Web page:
Why was it that 2400 years ago the people who had recently conquered the world were unable to stop barbarian Galatians from looting the tombs of their revered royal line? Why was it that the Macedonian state virtually created by Philip II and taken to the heights of epochal triumph by his son Alexander the great had, hardly two generations after his death , became a weaker entity than it had been when the young conqueror had crossed the Hellespont?
This was a period during which Cassander and Lysimachus had seemed about to construct durable Europe based polities and had seen the likes of Demetrius Poliorcetes and Pyrrhus of Epirus battling and besieging across Macedonia,Thrace and Greece.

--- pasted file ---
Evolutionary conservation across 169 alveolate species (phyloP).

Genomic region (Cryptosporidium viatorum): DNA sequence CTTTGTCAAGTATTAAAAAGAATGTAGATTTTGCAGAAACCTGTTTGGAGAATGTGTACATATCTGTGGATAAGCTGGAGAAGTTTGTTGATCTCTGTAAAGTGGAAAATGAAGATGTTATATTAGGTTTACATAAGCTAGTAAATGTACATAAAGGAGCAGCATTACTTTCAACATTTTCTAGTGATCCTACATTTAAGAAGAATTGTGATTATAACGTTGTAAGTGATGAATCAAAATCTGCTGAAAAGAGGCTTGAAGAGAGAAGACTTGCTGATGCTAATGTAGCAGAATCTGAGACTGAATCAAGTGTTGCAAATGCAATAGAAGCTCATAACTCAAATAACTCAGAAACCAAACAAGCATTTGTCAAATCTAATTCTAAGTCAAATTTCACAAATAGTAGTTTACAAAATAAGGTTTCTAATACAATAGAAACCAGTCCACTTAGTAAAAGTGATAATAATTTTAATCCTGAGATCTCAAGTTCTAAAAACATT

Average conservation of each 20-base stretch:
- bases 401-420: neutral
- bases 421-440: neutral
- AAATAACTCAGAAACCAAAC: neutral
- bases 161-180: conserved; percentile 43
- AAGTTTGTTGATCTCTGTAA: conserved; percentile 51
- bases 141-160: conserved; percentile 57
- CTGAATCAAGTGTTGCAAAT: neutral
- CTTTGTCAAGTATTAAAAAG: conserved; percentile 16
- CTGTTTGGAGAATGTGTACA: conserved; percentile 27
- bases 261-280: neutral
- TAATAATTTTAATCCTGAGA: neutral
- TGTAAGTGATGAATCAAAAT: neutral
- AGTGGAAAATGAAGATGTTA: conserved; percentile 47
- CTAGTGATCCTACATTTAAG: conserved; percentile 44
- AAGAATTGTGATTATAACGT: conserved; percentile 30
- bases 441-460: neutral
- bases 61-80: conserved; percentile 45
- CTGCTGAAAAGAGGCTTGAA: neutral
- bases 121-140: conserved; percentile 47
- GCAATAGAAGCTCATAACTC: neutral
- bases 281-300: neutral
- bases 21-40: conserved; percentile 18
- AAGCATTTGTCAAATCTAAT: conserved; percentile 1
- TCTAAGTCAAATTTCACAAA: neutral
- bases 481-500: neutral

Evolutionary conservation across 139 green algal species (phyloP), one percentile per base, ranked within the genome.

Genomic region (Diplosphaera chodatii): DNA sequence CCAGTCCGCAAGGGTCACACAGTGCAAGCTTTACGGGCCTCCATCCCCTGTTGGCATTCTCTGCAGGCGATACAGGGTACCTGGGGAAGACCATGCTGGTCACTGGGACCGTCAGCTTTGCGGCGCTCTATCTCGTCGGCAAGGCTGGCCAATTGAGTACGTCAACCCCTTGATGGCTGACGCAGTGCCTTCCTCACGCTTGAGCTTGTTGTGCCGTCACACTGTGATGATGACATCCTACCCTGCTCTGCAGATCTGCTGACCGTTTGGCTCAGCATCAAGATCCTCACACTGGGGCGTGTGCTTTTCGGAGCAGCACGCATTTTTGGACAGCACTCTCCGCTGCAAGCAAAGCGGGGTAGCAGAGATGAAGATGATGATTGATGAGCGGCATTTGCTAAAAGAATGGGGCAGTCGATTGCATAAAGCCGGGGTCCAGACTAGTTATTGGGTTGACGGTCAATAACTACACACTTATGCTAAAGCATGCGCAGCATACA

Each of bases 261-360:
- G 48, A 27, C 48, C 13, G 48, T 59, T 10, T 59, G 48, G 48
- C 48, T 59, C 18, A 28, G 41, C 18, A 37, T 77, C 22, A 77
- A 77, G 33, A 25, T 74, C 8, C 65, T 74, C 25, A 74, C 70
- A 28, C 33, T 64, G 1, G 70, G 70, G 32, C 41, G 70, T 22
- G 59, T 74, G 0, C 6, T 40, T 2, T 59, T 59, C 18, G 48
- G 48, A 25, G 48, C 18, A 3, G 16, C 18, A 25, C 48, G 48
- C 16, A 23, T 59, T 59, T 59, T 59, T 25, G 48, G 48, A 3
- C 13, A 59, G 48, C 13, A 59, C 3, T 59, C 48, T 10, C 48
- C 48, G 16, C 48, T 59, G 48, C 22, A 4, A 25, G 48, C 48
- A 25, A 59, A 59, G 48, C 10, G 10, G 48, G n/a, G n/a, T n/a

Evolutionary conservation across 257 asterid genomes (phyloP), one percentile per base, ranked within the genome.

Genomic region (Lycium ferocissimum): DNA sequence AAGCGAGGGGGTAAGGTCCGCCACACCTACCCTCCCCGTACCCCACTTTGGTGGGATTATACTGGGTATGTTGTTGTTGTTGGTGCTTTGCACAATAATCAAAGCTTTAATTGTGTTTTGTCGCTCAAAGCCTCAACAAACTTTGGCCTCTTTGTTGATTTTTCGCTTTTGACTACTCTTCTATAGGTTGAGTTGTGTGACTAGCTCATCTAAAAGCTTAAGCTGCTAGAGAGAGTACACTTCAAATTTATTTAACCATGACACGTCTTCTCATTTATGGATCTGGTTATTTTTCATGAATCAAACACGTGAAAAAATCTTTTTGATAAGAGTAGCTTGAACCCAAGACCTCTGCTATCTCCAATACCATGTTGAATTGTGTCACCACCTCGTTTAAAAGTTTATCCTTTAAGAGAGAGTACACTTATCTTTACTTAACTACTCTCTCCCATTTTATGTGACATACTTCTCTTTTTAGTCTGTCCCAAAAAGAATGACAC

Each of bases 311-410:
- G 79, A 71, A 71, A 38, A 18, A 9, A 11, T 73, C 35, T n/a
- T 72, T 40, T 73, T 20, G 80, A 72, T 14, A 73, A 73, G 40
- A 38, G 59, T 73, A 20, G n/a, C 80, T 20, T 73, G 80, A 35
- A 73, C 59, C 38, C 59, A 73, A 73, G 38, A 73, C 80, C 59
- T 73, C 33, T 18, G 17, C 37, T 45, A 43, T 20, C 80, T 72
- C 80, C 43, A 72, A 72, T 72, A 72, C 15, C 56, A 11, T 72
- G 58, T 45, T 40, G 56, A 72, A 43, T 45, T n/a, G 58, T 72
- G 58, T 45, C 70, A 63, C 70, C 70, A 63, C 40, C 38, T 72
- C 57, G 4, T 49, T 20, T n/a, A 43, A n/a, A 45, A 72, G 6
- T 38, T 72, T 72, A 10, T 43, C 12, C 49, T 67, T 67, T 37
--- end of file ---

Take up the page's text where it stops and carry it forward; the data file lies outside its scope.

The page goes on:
The story that unfolds here explores how both the unique character and the particular legacy left when Alexander died at Babylon in 323 ,at the romantically youthful age of 32 , ensured that his homeland failed to gain the kind of imperial dividend that accrued to others of the world’s great Empires. For Macedon there was not the thousand years of glory that was the extraordinary destiny of the Romans, nor even the two hundred years of Persian primacy, only 50 or so years of strife and trauma ending in a Galatian deluge that threatened the sacred site at Delphi and had remarkable parallels to the earlier Persian invasions of the Greek world that Alexander had claimed to avenge.